SIMD means Single Instruction on Multiple Data. It is a class of computers that are capable of performing the same operations on several data all at once. As an example such a 1 GHz computer is capable of doing the addition (or substraction, multication...) of four pairs of numbers in one nanosecond whereas a non-SIMD computer will need 4 nanoseconds, one for each of the 4 additions of the pairs of numbers.
NSIMD is a vectorization library that abstracts SIMD programming. It was designed to exploit the maximum power of processors at a low development cost.
To achieve maximum performance, NSIMD mainly relies on the inline optimization pass of the compiler. Therefore using any mainstream compiler such as GCC, Clang, MSVC, XL C/C++, ICC and others with NSIMD will give you a zero-cost SIMD abstraction library.
Most of the"library is open library is open sourced on github and can be downloaded and tested at will thanks to its MIT license.
A small part of it is made of a proprietary binary at the price of 49.90 €/user
and can purshased at
store.agenium-scale.com . It contains among
- trigonometric functions
- inverse trigonometric functions
- hyperbolic functions
- inverse hyperbolic funƒctions
- exponentials - logarithms
We have put NSIMD into GROMACS to demonstrate its potential. GROMACS is a versatile package to perform molecular dynamics, i.e. simulate the Newtonian equations of motion for systems with hundreds to millions of particles. It is heavely used in the HPC community to bench super computers and has became a reference in this area.
As GROMACS is already a fully optimized software our goal is to obtain similar running times and we do! It also prooves the claims of NSIMD, namely low development cost for high performences and portability. We have replaced nearly 11000 lines of GROMACS code by 4700 lines of NSIMD code.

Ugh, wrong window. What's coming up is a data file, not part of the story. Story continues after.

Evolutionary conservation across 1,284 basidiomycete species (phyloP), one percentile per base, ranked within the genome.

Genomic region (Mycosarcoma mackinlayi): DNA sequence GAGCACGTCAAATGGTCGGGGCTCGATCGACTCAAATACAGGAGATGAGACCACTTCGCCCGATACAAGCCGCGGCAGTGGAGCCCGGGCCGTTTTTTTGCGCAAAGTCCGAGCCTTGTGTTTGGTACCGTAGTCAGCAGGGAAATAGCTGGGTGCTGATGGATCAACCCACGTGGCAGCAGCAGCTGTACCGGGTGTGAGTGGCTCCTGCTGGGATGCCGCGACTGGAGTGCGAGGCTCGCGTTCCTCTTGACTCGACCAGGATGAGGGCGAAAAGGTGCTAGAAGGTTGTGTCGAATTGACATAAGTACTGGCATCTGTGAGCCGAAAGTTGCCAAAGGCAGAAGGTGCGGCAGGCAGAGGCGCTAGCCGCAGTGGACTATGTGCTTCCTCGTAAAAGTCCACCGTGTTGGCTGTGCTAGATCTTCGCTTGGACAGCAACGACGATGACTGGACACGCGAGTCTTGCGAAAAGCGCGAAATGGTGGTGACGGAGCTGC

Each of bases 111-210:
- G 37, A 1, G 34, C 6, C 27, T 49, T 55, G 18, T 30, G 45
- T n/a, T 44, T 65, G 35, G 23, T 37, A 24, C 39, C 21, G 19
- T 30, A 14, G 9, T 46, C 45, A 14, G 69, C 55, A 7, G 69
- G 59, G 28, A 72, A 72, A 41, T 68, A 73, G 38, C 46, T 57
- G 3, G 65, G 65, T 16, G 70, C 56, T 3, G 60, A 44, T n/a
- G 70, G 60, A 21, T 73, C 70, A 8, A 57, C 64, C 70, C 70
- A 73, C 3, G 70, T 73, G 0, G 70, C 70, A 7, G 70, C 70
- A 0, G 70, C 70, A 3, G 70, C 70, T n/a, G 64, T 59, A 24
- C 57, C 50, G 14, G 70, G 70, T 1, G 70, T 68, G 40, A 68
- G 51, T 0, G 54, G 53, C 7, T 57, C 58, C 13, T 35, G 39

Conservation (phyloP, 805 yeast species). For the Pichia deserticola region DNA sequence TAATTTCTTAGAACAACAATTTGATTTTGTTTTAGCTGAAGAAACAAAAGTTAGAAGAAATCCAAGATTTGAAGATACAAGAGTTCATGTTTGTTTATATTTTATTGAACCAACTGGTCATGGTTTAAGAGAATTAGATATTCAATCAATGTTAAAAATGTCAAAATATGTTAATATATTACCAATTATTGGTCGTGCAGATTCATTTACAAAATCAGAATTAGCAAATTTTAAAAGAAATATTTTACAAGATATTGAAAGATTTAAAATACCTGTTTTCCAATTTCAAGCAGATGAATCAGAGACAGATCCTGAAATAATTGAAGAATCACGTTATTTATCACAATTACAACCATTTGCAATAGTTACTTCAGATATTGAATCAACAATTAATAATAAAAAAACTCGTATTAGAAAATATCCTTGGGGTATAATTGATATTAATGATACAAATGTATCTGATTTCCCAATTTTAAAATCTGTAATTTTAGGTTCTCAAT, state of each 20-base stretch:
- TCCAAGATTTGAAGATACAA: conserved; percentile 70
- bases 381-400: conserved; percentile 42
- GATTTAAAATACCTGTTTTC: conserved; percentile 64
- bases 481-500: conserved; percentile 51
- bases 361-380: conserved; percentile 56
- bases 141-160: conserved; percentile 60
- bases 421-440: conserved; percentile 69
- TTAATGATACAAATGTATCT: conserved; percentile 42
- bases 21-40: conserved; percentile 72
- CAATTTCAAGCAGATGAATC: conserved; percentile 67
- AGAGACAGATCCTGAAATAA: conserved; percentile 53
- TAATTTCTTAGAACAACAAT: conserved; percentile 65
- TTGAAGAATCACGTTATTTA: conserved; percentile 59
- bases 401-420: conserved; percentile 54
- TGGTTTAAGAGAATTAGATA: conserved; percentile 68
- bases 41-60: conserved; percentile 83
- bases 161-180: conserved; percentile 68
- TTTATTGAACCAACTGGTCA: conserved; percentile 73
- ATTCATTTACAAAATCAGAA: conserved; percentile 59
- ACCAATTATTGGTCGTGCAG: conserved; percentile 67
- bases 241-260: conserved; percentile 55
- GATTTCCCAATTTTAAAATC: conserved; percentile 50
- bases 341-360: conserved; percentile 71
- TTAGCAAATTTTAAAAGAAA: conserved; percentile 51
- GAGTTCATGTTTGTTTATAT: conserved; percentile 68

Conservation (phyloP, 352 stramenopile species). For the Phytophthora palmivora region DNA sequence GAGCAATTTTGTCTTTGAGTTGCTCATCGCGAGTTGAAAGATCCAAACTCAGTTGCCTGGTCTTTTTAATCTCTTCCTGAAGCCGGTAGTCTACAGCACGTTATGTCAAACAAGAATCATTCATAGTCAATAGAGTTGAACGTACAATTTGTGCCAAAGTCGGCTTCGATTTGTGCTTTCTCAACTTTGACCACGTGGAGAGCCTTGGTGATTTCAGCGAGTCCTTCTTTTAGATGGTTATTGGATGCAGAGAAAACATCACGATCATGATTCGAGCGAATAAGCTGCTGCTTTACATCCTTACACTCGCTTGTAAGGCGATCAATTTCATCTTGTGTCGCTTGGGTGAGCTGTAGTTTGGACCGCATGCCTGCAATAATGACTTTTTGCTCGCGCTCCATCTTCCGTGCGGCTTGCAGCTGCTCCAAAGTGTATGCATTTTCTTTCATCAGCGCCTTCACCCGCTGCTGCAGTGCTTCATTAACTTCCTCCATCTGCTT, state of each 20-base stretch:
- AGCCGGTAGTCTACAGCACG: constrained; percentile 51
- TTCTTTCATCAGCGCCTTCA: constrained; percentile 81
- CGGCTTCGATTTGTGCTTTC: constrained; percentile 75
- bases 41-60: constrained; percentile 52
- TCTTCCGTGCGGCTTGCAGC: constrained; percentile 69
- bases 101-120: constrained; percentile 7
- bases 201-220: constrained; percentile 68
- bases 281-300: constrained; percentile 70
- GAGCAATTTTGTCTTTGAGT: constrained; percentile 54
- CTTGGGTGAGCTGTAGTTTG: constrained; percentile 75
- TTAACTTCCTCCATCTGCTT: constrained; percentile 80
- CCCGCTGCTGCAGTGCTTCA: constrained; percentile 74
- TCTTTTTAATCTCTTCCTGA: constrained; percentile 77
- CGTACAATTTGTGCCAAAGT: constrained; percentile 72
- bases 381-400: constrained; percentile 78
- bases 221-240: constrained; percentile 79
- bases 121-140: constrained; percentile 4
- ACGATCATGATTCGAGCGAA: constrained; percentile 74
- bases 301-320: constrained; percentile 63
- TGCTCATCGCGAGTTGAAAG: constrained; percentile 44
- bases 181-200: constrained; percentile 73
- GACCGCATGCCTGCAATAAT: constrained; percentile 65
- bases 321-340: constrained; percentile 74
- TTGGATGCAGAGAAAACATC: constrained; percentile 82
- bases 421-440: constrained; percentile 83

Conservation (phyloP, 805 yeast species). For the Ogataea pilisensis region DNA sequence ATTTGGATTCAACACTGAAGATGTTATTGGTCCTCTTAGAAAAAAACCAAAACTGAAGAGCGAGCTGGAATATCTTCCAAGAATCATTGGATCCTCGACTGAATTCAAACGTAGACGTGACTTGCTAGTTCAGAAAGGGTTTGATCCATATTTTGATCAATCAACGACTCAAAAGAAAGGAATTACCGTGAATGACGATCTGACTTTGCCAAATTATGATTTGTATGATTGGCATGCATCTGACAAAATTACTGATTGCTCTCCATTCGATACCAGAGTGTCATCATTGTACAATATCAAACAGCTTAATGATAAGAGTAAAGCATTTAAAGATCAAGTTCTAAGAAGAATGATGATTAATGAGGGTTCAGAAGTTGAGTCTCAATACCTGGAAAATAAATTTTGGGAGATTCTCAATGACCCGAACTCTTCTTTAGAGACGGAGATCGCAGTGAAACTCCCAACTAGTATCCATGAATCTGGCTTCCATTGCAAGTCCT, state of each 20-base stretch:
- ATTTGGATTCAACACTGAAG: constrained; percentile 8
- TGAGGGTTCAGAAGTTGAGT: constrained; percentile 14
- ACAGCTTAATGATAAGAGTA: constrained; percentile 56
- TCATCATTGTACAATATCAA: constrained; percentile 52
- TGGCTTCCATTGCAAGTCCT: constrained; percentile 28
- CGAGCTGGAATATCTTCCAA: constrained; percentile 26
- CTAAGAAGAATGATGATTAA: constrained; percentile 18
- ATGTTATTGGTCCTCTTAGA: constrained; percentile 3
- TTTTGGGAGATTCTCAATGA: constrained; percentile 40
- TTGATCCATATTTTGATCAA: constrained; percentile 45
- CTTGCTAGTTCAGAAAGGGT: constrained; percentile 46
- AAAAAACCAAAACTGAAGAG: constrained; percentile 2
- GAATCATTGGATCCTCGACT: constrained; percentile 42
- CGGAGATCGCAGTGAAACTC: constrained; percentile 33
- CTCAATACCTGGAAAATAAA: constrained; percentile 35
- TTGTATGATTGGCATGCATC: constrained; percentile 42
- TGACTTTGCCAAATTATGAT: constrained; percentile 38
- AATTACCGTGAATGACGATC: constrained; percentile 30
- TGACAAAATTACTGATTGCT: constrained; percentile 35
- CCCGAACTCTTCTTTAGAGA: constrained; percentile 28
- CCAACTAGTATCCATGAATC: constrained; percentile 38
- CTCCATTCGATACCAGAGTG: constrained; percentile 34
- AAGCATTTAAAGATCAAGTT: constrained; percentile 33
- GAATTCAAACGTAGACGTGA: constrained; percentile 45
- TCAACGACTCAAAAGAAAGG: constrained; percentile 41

We work for the french Army and use NSIMD as the base library for our neural network inference engine. Its C++ API allows us to write all layer kernels once and have better performances than Caffe on Intel Workstations and Arm mobile devices (such as smartphones). We speed-up neural networks using quantizations and fixed-point arithmetic which are all supported by NSIMD.
We encountered several times very well optimized code written for one specific CPU using its vendor specific API. This situation becomes a problem when upgrading hardware even from the same vendor. A lot of people buy newer Xeon which are AVX-512 capable but have written their code for old AVX-capable only Xeons. That's when our translator comes into play. It is a clang-based program that takes your C/C++ code as input and chases down all vendor specific code. The output is C/C++ code whose calls to vendor APIs have been replaced by portable NSIMD code. This program saves you roughly 80% of translation time. The resulting code is then portable and uses the last SIMD capabilities.
Open Sourced version
A part of the library is open sourced on github (
A small part of it is made of a proprietary binary at the price of 49.90 €/user and can purshased at store.agenium-scale.com